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Dead of the Day: October 29, 1977

Field House, Northern Illinois University
DeKalb, Illinois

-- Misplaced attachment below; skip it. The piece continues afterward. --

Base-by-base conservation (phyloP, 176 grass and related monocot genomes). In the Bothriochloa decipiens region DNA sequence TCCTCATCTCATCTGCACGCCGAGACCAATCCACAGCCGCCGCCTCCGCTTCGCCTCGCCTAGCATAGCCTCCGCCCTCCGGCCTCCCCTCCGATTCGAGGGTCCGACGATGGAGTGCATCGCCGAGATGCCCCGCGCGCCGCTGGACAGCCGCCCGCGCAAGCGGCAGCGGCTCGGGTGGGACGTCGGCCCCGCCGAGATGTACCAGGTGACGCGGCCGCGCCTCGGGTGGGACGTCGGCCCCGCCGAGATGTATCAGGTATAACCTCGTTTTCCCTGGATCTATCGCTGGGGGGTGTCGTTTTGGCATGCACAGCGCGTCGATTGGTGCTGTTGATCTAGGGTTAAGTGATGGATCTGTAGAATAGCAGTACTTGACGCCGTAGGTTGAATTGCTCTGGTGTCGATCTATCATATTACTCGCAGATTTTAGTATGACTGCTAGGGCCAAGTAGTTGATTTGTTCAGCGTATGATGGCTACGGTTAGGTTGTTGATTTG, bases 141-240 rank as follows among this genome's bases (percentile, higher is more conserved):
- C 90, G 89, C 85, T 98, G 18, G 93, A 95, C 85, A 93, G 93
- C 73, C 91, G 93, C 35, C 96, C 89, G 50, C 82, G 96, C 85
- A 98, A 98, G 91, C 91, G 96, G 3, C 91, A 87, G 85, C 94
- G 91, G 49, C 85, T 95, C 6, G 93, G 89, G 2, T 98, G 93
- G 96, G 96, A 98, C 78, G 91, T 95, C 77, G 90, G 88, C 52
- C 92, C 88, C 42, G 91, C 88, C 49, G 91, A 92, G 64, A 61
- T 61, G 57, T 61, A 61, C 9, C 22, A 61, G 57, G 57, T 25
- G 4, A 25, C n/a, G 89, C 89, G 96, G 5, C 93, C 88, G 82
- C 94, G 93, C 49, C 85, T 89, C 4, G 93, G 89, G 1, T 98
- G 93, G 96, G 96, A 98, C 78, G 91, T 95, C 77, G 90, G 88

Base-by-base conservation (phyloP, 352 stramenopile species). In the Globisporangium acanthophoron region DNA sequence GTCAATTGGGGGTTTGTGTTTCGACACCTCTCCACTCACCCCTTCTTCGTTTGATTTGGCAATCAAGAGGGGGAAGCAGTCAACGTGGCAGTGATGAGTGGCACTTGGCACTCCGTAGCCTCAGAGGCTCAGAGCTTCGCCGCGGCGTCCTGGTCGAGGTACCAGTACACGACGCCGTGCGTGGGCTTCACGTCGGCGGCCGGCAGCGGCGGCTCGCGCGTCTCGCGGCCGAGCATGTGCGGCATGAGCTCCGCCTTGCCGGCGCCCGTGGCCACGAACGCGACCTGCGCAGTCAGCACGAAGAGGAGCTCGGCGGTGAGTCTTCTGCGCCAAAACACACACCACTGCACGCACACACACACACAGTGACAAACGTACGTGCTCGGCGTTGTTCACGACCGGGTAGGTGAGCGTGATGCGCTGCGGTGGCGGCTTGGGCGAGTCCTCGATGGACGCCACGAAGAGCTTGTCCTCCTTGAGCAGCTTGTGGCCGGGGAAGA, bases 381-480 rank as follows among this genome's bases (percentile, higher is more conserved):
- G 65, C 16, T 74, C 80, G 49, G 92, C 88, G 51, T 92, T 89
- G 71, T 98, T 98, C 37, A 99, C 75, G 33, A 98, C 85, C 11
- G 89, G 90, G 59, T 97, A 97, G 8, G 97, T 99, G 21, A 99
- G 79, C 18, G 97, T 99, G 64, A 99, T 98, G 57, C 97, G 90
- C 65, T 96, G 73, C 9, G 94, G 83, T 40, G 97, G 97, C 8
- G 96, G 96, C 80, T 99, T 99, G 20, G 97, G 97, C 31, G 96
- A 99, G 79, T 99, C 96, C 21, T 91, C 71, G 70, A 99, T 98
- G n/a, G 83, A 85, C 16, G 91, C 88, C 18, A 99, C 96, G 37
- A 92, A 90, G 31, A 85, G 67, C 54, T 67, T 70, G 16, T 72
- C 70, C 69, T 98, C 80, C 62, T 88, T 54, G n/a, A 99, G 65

From the first notes of Might As Well - Keith firing away on the keys, Bobby strumming hard, and Jerry playing sharp - it is clear the boys are raring to go. Other versions might have better Jerry solos, but this one is it for the combined effort and pure energy that Jerry exhibits on vocals. The rest of the first set is just as magical, led by Jerry who is clearly having a phenomenal evening. At the same time, everyone is perfectly on throughout the set, as witnessed by none other than Phil, who says, just after It Must Have Been The Roses, “I just want you all to know out there, this is the happiest day of my life.” And then the boys roll into what has to be one of the finest stand-alone Let It Grows ever; Jerry’s guitar is chillingly relentless, and Phil and Bobby provide striking accompaniment. It proves to be an amazing way to see the first half out. The second set gets underway with a rocking Bertha, right into a bone shaking Good Lovin’. The Friend Of The Devil that comes out next is superlative, especially with Jerry’s stratospheric solo. But it is the Estimated> Eyes that stands above. The Estimated starts off lucid and bright, and Jerry’s guitar is going off from nearly the first notes. By the second half, he is like a giant sauntering through the landscape, and the rest of the band is his entourage, traipsing off into heady fields. A sudden transition into Eyes flips the whole feel, bringing forth a lighter exploratory trek off into mountain air and moonbeams with a little street-smart percussion grounding it all. By the time they are at the first chorus, the band is firing as an inseparable unit with everyone so locked in and dealing; it is an amazing listen. After a momentary pause, Eyes takes it into a searching Space that finally connects with a powerful Saint Stephen. A short drums solo, which Phil joins in on after a minute, takes it from there into Not Fade Away. Then we get a tender Black Peter, culminating in a milky jam with Keith’s keys and, above it all, Jerry’s fiery guitar taking it away. From there the night goes out with a high energy, incredibly well-played Sugar Mags set-closer and then a One More Saturday Night encore.

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